We caught four during a midnight stomp on the first night, boiling them on a driftwood fire the next afternoon and finding an anglo-french entente – Emma made a creamy pepper sauce, I did a sweet and sour with starfruit jam. Though really the flavour of the meat was enough by itself. Eating these crabs requires total concentration, and no one spoke as we selected, cracked, peeled and ate the meat. A huge weather system passed around us – numerous types of clouds, high and low, big rainshowers that moved past us, visible for miles, thick rays of sunlight in between adding to the colour and the drama. The pre-dusk air seemed to hold a  weight of expectation, as if this whole incredible architecture had been assembled for some god, and everyone was waiting for him to show up. It felt somehow unreal.

*         I have no illusions that the life of a farmer is a tough and unrelenting one, made all the more difficult by unfair supermarket practices, land prices and the glut of cheap meat available, but farmers are a hardy lot and surely would choose this life over having no farm at all.


Tuesday, July 19, 2016

Sketches of Sea

Ships, oceans, journeys, currents – they are nothing if not excellent metaphor fodder. So, let us begin with The Endless Metaphor of Steering a Boat:

Steering: Two hours on, six hours off. Wake at 3.45am, fumble for glasses, water bottle, hoodie. Stumble outside as the boat rocks hard in the swell, a greeting and briefing from the person currently on the wheel:
“270 degrees on the GPS, 255 on the compass. Swell has calmed a bit. The sails will jibe below 240 so be careful. Enjoy.” Wish them a peaceful sleep, take a piss, then settle down at the wheel. A moment or two to set the boat on a good course using the GPS, then look at the stars and find one to line up the mast with. Check the horizon for any other boats. Wonder where the moon is. Find it sneaking over the horizon to the east.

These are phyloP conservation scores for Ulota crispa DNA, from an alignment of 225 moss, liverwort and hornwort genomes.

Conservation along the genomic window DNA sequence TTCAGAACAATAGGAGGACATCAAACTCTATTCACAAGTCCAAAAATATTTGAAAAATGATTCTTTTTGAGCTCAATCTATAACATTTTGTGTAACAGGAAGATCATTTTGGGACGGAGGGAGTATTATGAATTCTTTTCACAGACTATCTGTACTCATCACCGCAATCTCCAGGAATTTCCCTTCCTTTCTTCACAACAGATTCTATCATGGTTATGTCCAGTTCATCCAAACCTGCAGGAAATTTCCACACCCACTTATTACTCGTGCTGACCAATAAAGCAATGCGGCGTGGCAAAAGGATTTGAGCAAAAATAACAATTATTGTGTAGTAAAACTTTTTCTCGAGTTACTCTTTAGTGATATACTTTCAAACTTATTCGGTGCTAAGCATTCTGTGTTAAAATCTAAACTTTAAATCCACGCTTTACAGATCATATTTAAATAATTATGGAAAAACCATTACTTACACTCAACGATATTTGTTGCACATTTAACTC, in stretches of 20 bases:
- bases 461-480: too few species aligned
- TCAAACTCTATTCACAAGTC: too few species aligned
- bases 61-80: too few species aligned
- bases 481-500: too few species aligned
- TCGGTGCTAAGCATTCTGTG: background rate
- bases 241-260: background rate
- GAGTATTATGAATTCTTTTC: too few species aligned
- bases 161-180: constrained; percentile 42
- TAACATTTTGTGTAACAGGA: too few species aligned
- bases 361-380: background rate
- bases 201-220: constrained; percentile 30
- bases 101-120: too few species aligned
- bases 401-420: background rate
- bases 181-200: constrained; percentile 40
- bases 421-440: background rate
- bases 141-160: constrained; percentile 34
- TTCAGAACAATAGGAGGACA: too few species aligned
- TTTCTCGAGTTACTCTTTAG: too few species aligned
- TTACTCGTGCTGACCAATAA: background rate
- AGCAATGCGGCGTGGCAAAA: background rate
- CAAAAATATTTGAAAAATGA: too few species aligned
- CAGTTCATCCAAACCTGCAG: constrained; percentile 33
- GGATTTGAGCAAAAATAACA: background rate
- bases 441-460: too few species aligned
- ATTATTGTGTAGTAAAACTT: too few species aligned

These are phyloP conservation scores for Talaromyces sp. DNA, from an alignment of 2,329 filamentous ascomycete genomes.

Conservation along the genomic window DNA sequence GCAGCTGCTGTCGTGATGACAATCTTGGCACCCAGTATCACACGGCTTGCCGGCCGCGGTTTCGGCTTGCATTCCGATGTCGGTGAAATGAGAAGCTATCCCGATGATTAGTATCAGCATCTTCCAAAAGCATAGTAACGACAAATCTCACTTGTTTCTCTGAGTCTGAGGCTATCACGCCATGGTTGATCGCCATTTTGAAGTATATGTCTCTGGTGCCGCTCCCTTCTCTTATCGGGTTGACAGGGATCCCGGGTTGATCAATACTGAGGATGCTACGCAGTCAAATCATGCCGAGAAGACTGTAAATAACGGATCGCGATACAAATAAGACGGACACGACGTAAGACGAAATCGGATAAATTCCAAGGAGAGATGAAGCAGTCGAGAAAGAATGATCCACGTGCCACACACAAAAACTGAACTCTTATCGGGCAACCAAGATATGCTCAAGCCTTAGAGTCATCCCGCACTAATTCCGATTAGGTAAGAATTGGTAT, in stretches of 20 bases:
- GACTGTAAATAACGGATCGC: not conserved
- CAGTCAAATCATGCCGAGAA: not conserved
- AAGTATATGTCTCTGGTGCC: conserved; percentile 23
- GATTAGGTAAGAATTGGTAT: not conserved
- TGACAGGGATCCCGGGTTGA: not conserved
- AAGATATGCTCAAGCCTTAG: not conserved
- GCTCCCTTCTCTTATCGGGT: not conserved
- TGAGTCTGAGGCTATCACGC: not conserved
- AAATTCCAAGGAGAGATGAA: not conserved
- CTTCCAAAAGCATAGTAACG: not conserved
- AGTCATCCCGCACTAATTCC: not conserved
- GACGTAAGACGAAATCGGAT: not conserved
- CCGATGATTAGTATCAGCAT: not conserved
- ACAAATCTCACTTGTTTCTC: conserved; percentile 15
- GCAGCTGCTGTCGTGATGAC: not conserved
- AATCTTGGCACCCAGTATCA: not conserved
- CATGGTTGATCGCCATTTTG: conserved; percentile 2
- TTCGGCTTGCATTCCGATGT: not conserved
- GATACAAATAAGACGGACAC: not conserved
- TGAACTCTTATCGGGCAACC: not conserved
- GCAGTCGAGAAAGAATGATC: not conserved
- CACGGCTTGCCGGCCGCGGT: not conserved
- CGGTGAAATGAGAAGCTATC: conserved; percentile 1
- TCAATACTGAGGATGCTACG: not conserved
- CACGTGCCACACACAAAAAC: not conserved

And now I am fully awake, the sea and the sky all mine, perhaps the only sentient being for hundreds of miles in all directions (if you don’t count the dolphins). Orion the constant constellation, the plough up there too since we got into the northern hemisphere, its handle dipping down to the ocean as if reaching for water to boil. The milky way to the south, an optical illusion of depth and yellow-blue mist and unhinged beauty. Sirius, the brightest star in the sky, direct ahead, or is it Jupiter?

I have an app that would tell me, give me its distance and position, but I have learnt that any distraction, even listening to music (apart from most latin music, which my brain seems to zone out of almost immediately, probably because it is made for dancing), lessens my steering ability. Because it is easy to keep a rough course, taking occasional evasive action when a swell from behind knocks the stern one way or the other, fluctuating within a 40 degree range, at the edges of which a big wave may tip the boat in a way that may rouse sleeping crewmates.